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Fox News sued for defamation by two-time Trump voter Ray Epps over Jan. 6 conspiracy claims

Ray Epps, a frequent subject of Fox News segments and a Trump supporter who became the subject of conspiracy claims, is suing Fox News for defamation.  

The suit, which was filed in Delaware Superior Court, accuses Fox of "creating and disseminating destructive conspiracy theories" and of recklessly disregarding the truth.

Epps' suit alleges Fox News used Epps as a "scapegoat" after the Jan. 6, 2021, assault on the U.S. Capitol and told "a fantastical story in which Ray Epps — who was a Trump supporter that participated in the protests on January 6th — was an undercover FBI agent and was responsible for the mob that violently broke into the Capitol and interfered with the peaceful transition of power for the first time in this country's history."

Epps voted for Trump in both 2016 and 2020 and acknowledged being amid the mob outside the Capitol on Jan. 6, 2021. He said Fox News provided a platform and an audience for claims that Epps was a federal agent "planted as a provocateur to trigger the Capitol violence."    

His civil suit makes specific allegations about former Fox News host Tucker Carlson. The suit said, "Fox, and particularly Mr. Carlson, commenced a years-long campaign spreading falsehoods about Epps. Those lies have destroyed Ray's and (his wife's) lives. As Fox recently learned in its litigation against Dominion Voting Systems, its lies have consequences."

After the Capitol riot, Carlson spoke about Epps on his Fox News show over 20 times.

"Ray Epps? He is on video several times encouraging crimes, riots, breaches of the Capitol," Carlson said in one segment. 

Epps told Bill Whitaker on CBS' "60 Minutes" earlier this year that he went to the Capitol because he believed the election had been stolen from Trump. On Jan. 5, 2021, the night before the riot, he went to a rally and said, "Tomorrow, we need to go into the Capitol! Into the Capitol!" Trump supporters responded, "What?" And Epps added, "Peacefully!" That was met with cries of "Fed Fed Fed! Fed!" He explained to Whitaker that he meant that there should be peaceful protests at the Capitol, but admits, "I said some stupid things."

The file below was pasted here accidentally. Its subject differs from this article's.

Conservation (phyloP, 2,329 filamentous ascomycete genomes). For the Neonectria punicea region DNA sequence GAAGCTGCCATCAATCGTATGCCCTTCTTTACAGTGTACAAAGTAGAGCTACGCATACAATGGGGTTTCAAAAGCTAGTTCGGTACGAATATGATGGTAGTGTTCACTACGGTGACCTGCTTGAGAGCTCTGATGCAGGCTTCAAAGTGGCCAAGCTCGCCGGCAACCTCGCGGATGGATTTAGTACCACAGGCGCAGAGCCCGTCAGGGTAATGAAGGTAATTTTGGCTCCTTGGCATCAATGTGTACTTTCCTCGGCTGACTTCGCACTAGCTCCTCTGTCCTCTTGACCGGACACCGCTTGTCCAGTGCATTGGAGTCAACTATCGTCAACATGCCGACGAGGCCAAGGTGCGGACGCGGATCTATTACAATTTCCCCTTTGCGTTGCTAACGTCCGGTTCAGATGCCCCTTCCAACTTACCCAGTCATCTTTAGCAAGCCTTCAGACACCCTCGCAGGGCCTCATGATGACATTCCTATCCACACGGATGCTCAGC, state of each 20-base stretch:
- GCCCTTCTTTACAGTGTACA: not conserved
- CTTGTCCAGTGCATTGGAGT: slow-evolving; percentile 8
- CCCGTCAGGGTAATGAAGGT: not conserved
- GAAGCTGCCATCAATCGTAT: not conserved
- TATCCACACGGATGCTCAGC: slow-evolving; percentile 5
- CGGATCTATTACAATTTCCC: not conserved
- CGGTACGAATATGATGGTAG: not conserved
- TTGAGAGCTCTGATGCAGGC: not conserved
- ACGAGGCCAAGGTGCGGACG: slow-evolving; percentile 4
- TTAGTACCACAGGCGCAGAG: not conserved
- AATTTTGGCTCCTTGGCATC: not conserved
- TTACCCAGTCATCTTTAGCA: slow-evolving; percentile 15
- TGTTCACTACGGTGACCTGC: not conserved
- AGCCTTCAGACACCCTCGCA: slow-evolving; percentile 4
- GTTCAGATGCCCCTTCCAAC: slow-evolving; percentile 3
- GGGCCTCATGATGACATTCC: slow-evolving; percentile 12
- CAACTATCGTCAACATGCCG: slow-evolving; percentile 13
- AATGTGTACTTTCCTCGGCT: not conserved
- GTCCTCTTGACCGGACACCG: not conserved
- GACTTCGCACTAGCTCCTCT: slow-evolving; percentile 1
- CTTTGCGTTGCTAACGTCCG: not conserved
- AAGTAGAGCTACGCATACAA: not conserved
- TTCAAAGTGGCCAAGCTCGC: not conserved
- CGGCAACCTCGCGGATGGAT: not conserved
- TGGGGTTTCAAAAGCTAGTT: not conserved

On Jan. 6, he was seen in video at the Capitol pulling aside and saying something to one rioter. Conspiracists say he was giving marching orders, because seconds later, the first Capitol police officer went down. Epps told CBS that when he saw the violence, he instead wanted to calm things down. He was never seen committing an act of violence that day or entering the Capitol. He later spoke with the FBI, and in the summer of 2021, the FBI removed his photo from its website. 

Carlson took note of the photo's removal. And Trump responded, too: "How about the one guy? Go in, in. Go in! Epps. Get in there! Go! Go! Go! Nothing happens to him."

Epps said the threats and harassment that followed forced him to sell his ranch outside Phoenix. He and his wife now live in hiding in a 300-square foot recreational vehicle, somewhere in the Rocky Mountains.

The FBI said in a statement to "60 Minutes"in April, "Ray Epps has never been an FBI source or an FBI employee."

Epps reveals in his civil suit that he expects to face criminal charges for his role in the mob at the Capitol.  The suit said, "In May 2023, the Department of Justice notified Epps that it would seek to charge him criminally for events on January 6, 2021 – two-and-a-half years later.  The relentless attacks by FOX and Mr. Carlson and the resulting political pressure likely resulted in the criminal charges."

In the suit, Epps states he is not a federal agent but had been a loyal Fox News viewer and Trump supporter.  His suit alleges, "Had the Department of Justice charged Epps in 2021, Mr. Carlson would have hailed Epps a hero."

Epps' suit seeks a trial and compensatory and punitive damages from Fox.   

Requests for comment from Fox and Epps's civil attorneys were not immediately returned. 

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